Mezera estimates that the Arcade now holds $1.5 million dollars worth of network equipment, including 100 wireless access points, 20,000 feet of steel conduit, and 142,000 feet of ethernet cable, which is enough to stretch from Carroll High School to the Dayton Arcade six times. At its peak, the network can serve approximately 700 individuals using up to four devices each. Mezera says the Arcade project is the biggest and most complex in DataYard’s history. It is also one of the most meaningful.
“One of the things that everybody has as an intrinsic need is the ability to see the fruits of their labors,” Mezera says. “Unfortunately, our grandparents and great-grandparents built all the churches and all the bridges and those large scale, masonry types of projects where you have a cornerstone with a date on it and get a romantic, emotional feeling when you think about your contribution to a specific project. We don’t have a lot of those projects going on at the moment and haven’t in quite some time. To be a part of a rehab/reuse project of a complex of this physical scale brought its own romantic draw for those reasons, something you can drive past and look at and know that your contributions have directly impacted the success of the project, and more importantly, the advancement of the region and our neighbors.”
In an ever-changing field like IT, DataYard relies not only on its teams’ up-to-date technical knowledge of designing and installing networks, but also on their ability to adapt quickly and think critically while working together. Even though Mezera grew up with computers, the skills Mezera learned during his days at Carroll prepared him to play a major role in the Arcade project.
Learning how to learn was a big part of what I’ve taken from Carroll, my family, and other places. Extracurriculars really stuck some life lessons and habits in my spirit. Working with a team, wanting and needing to produce the absolute best work that I possibly could, and feeling a sense of pride in my work and achievements.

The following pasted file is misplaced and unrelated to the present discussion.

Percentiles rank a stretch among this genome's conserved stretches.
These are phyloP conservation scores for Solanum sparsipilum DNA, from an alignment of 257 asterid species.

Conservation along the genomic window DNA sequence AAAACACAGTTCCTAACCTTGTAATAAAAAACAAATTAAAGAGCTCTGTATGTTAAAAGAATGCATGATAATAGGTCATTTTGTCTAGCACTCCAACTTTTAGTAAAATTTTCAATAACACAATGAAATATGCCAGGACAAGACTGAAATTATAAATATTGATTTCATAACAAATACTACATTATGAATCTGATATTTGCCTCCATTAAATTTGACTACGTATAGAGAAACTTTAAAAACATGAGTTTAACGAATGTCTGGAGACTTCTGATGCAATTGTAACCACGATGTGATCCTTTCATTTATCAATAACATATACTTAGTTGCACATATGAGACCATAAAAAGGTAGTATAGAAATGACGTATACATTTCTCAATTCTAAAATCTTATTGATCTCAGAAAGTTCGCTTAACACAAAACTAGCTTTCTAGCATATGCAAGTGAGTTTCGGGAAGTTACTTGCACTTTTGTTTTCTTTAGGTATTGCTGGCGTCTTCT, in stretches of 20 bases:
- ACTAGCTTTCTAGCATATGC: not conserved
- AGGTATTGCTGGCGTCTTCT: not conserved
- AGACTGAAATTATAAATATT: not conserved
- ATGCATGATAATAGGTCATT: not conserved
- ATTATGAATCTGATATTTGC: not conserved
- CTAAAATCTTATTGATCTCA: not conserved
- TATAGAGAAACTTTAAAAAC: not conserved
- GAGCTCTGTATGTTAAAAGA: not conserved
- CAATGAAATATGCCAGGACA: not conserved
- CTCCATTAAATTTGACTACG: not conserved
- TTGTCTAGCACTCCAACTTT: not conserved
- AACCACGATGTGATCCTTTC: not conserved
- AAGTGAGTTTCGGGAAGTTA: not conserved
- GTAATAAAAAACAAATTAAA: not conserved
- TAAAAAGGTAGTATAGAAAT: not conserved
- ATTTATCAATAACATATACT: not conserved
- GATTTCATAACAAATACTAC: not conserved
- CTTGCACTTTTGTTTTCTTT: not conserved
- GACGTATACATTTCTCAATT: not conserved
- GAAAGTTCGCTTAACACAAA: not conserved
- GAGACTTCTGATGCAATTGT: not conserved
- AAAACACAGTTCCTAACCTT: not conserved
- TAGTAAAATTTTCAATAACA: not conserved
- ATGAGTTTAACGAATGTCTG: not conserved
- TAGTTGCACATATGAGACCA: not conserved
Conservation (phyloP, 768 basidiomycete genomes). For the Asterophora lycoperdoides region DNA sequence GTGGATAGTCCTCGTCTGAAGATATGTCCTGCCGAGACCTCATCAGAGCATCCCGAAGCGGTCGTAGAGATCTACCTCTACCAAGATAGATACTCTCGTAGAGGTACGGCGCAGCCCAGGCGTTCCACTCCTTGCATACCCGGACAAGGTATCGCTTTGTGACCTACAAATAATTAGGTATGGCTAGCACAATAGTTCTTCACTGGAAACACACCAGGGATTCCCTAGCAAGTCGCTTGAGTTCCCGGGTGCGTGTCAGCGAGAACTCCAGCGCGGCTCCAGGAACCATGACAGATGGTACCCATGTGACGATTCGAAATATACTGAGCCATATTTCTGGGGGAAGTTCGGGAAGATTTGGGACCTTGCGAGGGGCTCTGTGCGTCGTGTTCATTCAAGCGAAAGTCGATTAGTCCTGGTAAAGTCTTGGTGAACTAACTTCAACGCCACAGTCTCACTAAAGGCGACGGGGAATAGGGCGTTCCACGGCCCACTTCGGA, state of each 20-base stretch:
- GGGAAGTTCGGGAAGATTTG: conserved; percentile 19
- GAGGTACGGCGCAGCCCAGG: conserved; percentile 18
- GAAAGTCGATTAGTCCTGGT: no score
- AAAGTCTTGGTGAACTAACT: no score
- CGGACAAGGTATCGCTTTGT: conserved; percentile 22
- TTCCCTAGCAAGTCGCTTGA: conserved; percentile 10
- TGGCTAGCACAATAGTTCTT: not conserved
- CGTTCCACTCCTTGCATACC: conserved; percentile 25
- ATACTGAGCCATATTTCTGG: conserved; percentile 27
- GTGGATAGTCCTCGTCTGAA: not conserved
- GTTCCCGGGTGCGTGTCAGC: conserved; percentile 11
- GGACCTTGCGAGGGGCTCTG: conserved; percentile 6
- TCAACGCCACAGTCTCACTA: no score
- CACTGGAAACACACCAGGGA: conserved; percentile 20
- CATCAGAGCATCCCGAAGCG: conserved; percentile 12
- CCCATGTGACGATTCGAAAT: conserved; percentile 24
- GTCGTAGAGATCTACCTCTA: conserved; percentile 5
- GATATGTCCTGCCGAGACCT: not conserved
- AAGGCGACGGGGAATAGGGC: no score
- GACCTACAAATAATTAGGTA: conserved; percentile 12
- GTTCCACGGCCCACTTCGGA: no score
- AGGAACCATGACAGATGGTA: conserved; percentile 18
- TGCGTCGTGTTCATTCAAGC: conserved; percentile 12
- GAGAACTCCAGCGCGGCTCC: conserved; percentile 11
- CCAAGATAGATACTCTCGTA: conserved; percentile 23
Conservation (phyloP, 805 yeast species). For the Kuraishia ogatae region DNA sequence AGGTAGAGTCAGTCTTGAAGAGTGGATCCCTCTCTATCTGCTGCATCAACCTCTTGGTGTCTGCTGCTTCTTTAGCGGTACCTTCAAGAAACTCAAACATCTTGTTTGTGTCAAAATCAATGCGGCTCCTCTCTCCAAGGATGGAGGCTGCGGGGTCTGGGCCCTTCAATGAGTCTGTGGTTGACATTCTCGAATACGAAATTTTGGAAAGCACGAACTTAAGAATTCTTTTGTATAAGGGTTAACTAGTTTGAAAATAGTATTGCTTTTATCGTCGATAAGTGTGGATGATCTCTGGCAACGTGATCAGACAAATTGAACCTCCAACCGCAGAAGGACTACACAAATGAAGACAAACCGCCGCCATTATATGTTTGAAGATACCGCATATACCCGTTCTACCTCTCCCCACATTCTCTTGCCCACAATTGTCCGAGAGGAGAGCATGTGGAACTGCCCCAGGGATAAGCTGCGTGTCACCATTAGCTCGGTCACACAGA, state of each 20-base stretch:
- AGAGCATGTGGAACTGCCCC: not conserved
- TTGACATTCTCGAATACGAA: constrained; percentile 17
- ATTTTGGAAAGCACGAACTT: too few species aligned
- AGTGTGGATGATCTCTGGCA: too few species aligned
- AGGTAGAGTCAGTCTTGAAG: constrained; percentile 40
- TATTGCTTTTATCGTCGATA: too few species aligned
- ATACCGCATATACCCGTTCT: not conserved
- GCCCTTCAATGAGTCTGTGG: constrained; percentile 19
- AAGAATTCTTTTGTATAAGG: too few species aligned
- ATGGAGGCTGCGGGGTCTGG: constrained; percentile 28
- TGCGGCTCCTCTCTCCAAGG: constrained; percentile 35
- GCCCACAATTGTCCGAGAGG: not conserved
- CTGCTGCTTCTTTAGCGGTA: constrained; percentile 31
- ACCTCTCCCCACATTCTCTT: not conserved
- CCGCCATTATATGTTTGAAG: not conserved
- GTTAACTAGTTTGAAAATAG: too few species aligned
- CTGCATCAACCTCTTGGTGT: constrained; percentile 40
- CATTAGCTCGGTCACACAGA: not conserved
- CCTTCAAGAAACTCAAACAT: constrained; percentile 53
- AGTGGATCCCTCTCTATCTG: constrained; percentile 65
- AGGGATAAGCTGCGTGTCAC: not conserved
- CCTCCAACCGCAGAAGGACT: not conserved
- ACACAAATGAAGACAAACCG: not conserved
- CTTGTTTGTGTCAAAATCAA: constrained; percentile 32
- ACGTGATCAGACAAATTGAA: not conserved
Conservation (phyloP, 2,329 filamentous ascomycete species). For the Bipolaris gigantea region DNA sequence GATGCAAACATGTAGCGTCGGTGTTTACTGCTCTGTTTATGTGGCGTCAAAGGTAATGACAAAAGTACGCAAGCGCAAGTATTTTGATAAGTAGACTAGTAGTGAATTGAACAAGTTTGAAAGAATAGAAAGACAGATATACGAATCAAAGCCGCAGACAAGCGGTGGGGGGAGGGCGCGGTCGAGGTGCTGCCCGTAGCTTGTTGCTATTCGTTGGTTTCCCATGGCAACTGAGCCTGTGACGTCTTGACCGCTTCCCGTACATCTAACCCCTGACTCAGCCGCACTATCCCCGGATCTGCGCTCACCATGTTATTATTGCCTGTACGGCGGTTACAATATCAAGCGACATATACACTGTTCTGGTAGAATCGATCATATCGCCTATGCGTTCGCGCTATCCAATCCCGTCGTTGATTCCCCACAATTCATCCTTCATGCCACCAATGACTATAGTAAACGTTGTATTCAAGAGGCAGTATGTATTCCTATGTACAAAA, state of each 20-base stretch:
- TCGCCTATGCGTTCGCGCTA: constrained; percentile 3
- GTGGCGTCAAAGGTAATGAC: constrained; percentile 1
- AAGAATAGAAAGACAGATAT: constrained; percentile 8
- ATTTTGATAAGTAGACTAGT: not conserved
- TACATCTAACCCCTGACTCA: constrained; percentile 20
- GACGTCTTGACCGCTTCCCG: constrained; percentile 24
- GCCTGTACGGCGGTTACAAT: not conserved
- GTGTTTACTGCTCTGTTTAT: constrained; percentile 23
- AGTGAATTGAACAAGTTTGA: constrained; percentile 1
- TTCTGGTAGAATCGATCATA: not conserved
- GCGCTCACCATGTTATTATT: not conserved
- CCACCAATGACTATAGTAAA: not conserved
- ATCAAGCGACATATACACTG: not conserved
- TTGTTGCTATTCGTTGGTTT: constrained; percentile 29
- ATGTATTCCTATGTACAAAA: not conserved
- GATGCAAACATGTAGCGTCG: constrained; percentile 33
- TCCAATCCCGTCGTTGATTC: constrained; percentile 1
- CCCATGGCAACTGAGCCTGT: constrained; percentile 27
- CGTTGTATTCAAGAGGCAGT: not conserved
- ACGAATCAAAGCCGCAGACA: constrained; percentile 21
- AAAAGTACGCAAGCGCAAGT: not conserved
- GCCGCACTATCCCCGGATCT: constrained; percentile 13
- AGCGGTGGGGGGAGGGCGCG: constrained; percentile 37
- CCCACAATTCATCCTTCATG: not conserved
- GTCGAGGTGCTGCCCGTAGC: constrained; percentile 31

Alek Mezera '04, DataYard Director of Client Partnerships
“I did enjoy those computer classes with Mrs. [Diane McNelly] Keller ‘83 back in 2003, and those gave me an opportunity to practice and develop outside the home. Beyond that, learning how to learn was a big part of what I’ve taken from Carroll, my family, and other places. Extracurriculars really stuck some life lessons and habits in my spirit. Working with a team, wanting and needing to produce the absolute best work that I possibly could, and feeling a sense of pride in my work and achievements. Whether you’re playing basketball or in the marching band or whatever it is, if you’re with a group of people, and you have a goal and something you have to work hard to achieve and you do it together, I learned early on that it was one of the most rewarding experiences.”
Mezera sees the rebirth of the Arcade as DataYard’s role on a team that lays the groundwork for the next generation of Dayton entrepreneurs to succeed.
“You get a sense of pride and feeling of an ownership stake in the city,” Mezera says. “We’ve poured so much blood and treasure into trying to make something better for ourselves and neighbors, and to see it come to fruition, watch other people utilize those services to take themselves to the next level and advance the success of their business, and watch people interact in the space on a human level is incredibly rewarding. The space has so much energy, promise, and potential that it certainly is a much-needed boost to civic pride.”
DataYard provides Dayton's best IT services and technology consulting including solutions for Cloud hosting, cyber security, disaster recovery, IT management, and more. To learn more about DataYard, contact Alek Mezera at (937) 610-3525 or email email@example.com.